- Belgian drugmaker Galapagos announced Monday the planned retirement of co-founder and CEO Onno van de Stolpe, marking an end to a more than two-decade stretch with him at the helm.
- Under van de Stolpe, Galapagos secured its first drug approval with filgotinib, a rheumatoid arthritis treatment sold in Europe as Jyseleca. The company also scored a landmark $5 billion research deal with Gilead in 2019. Since then, however, it has faced several setbacks, including the Food and Drug Administration rejecting an approval application for filgotinib — an outcome which dimmed Gilead's hopes for the treatment. More recently, investors were disappointed in preliminary data for another one of Galapagos' most closely watched programs.
- The company said in a statement that van de Stolpe will stay on as CEO until a successor is appointed, and that its supervisory board has begun an external search for his replacement.
Galapagos looked to be in a strong position at the start of 2020. It had recently closed a major research deal with Gilead that not only provided substantial amounts of money, but also included terms which all but guaranteed Galapagos could remain an independent company.
And on the drug development front, Galapagos had several important milestones on the horizon. It was expected that, by August, the FDA would approve filgotinib for rheumatoid arthritis, putting the drug one step closer to the multibillion-dollar sales estimates which analysts had forecasted. The company was also hard at work on "Toledo," a secretive program to which it devoted half of its research organization.
Investors seemed enthused with the direction van de Stolpe had taken, and by late February 2020, Galapagos shares were trading at an all-time high of $274 apiece, valuing the company at almost $17.5 billion.
"To me, it could very well be the next Regeneron, the next Genentech," Pasha Sarraf, a former analyst at SVB Leerink, said of Galapagos in late 2019. "We just have to wait and see."
In the roughly year and half since, sentiment around Galapagos has changed.
Last August, the FDA rejected filgotinib because, according to Gilead, the agency had concerns about the higher, more effective dose of the drug — namely, whether its benefits outweigh the potential risks. The decision was a surprise to Gilead and Galapagos as well as their investors, and set off somewhat of a domino effect.
In Gilead's view, the higher dose was essential to filgotinib's chances at competing in a crowded market of rheumatoid arthritis drugs. So, with the FDA's rejection and feedback in mind, Gilead had by December decided not push for U.S. approval in rheumatoid arthritis. Additionally, the company elected to hand back some of the rights to filgotinib it secured through the Galapagos partnership.
Galapagos shares lost about a fifth of their value following that announcement.
They then fell again last month, when Galapagos unveiled highly anticipated results from the Toledo program.
The preliminary results came from three small studies testing a drug known as GLPG3970 against either moderate to severe psoriasis, ulcerative active or rheumatoid arthritis. While the psoriasis study did have positive findings, with more patients experiencing skin clearing when on GLPG3970 as opposed to placebo, the ulcerative colitis and rheumatoid arthritis studies showed no significant differences between treatment with the Galapagos drug and a placebo.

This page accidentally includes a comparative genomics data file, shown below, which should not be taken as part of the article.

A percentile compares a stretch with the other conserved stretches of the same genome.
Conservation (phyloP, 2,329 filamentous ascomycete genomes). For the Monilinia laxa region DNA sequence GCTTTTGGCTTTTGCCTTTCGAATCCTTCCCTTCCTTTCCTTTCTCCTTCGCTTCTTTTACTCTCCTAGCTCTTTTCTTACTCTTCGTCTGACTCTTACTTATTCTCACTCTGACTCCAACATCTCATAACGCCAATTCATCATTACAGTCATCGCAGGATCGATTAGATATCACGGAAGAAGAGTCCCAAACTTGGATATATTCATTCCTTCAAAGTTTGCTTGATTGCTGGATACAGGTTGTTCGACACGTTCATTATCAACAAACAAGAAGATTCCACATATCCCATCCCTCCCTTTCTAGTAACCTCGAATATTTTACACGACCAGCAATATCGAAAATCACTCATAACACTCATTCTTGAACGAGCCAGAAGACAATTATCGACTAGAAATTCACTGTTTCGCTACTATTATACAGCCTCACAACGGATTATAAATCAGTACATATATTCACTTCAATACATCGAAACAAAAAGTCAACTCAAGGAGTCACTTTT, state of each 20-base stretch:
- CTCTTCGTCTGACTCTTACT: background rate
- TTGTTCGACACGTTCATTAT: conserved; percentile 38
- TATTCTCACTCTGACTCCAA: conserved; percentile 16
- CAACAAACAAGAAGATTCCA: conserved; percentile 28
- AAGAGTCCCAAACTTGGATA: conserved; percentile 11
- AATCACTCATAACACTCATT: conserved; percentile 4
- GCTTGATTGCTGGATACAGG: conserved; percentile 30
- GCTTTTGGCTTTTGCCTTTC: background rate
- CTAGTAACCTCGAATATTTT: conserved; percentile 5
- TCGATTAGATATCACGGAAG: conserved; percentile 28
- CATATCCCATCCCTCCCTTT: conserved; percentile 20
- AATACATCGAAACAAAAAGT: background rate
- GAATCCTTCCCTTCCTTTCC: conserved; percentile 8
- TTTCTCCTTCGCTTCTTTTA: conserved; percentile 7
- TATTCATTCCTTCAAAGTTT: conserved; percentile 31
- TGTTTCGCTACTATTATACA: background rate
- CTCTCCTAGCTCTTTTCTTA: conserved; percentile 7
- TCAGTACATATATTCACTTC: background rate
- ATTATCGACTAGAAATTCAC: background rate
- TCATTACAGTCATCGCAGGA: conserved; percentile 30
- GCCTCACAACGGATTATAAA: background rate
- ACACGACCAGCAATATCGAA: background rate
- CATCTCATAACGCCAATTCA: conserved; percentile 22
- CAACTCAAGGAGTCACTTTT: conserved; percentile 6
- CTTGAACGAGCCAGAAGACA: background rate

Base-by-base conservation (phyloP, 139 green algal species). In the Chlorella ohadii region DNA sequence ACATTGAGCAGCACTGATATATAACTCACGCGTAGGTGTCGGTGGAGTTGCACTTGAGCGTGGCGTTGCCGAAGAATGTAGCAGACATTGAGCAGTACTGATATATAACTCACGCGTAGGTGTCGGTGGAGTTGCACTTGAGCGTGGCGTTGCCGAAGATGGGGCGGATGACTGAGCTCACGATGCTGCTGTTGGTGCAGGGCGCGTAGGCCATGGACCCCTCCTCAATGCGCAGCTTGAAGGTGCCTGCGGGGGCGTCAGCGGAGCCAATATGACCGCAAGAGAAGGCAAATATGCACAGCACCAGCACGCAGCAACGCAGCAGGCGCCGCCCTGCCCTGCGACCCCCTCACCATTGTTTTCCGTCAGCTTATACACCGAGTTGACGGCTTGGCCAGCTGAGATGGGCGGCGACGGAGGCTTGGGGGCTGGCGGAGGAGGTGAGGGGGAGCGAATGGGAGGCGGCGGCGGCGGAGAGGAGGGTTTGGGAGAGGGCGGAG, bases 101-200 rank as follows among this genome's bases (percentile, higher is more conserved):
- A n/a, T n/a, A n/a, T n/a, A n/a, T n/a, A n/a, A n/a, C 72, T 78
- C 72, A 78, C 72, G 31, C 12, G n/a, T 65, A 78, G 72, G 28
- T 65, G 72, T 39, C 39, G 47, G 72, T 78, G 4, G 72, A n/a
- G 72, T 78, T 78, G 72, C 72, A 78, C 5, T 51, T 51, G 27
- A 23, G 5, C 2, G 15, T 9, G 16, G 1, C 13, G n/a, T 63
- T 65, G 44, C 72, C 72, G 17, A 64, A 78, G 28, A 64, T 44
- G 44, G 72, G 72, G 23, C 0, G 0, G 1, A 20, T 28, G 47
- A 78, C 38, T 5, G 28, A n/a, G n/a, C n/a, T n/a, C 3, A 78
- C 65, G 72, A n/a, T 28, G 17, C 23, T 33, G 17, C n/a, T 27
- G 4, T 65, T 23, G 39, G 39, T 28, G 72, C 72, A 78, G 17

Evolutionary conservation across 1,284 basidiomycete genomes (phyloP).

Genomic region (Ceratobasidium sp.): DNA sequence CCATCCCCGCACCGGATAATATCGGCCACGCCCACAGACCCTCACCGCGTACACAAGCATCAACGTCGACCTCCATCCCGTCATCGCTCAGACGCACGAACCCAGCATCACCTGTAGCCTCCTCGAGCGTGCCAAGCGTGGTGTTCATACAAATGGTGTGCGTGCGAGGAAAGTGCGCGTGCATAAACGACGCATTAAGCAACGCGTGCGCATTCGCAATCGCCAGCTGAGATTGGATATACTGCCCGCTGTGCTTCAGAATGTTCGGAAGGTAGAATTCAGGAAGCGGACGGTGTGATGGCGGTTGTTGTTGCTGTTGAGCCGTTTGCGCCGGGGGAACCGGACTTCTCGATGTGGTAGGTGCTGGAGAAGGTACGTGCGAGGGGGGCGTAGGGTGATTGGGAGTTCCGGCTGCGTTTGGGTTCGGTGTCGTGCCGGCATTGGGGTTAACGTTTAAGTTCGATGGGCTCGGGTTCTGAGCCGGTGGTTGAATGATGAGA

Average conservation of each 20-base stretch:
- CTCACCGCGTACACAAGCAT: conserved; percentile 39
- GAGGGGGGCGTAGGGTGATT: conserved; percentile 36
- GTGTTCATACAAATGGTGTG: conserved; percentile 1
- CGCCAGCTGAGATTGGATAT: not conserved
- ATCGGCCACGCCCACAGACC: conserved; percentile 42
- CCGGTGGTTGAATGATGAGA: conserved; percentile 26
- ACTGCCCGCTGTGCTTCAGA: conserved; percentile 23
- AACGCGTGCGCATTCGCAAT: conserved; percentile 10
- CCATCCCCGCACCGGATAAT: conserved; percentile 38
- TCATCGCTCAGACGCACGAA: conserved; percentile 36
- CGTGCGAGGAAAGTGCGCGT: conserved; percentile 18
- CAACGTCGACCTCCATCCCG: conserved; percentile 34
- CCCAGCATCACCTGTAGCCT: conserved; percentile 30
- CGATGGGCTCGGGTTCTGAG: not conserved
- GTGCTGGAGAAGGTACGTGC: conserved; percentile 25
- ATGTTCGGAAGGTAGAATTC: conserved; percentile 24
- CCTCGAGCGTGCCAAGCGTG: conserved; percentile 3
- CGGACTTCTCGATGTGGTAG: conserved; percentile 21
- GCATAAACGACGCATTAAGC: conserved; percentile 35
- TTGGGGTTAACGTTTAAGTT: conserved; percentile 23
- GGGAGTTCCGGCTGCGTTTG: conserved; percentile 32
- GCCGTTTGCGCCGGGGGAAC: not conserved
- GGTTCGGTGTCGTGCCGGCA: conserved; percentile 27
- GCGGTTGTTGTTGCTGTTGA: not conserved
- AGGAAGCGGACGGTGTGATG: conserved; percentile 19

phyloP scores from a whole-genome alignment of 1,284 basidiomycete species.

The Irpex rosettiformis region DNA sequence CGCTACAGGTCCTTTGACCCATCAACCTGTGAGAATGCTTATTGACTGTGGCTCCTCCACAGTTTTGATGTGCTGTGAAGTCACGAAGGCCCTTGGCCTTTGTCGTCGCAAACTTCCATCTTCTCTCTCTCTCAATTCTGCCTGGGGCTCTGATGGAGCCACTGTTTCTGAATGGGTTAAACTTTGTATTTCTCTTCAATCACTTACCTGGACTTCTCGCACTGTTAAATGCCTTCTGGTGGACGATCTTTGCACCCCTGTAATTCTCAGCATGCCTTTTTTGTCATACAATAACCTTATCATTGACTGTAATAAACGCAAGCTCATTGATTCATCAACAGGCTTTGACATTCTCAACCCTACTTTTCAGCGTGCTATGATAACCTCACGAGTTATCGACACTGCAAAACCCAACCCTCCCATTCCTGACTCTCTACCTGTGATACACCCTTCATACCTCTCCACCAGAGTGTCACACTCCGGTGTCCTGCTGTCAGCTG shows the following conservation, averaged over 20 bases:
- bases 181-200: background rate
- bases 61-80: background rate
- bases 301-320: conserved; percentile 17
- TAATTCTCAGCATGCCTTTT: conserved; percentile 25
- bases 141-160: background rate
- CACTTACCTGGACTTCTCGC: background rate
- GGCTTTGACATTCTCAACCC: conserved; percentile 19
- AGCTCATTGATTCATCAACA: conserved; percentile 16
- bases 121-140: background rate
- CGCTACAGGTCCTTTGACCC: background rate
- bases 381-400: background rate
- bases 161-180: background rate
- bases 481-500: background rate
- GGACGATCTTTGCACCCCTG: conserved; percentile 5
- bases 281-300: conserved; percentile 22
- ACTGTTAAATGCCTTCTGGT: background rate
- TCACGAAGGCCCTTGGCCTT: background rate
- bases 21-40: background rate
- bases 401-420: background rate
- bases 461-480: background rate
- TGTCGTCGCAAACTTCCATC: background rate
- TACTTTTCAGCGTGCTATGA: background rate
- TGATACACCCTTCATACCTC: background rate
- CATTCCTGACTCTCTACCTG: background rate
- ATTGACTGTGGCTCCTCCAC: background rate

After releasing the results, Galapagos suggested GLPG3970 would not be further developed.
By Monday, Galapagos' share value sat at roughly $55. Yet, some analysts argue the planned changed in leadership provides an opportunity for the company to forge a new direction and reinvigorate investor optimism.
"Galapagos currently has an operating profile that is imbalanced compared to its peer group, and the hope is that a new CEO would provide a differentiated path forward from the current operating plan," wrote Dane Leone, an analyst at Raymond James, in a note to clients.
"Overall, we think that the significant negative [enterprise value] that the company currently trades at does include a management discount that could be alleviated in part by the news today," he added.
Looking ahead, the Raymond James team envisions that Galapagos, as it hunts for a new CEO, will be much less likely to pursue certain business operations, such as spending considerable money to acquire some external asset.
Conversely, the team believes Galapagos' supervisory board, which includes Gilead CEO Daniel O'Day, may be more likely to consider alternative strategic options. A new CEO also "greatly increases the odds of a major strategic shift away from the current drug development model," Leone wrote.
Until a replacement is selected, however, van de Stolpe will remain at the helm of the company he created.
"The time has come, after 22 years at [Galapagos] my farewell has been announced," van de Stolpe wrote on Twitter. "Of course it would have been better if Galapagos was in a better situation. But I will leave a company with [5 billion euros] in cash, guaranteed independence and a highly motivated and skilled staff."
Galapagos shares were up about 8% in Tuesday morning trading.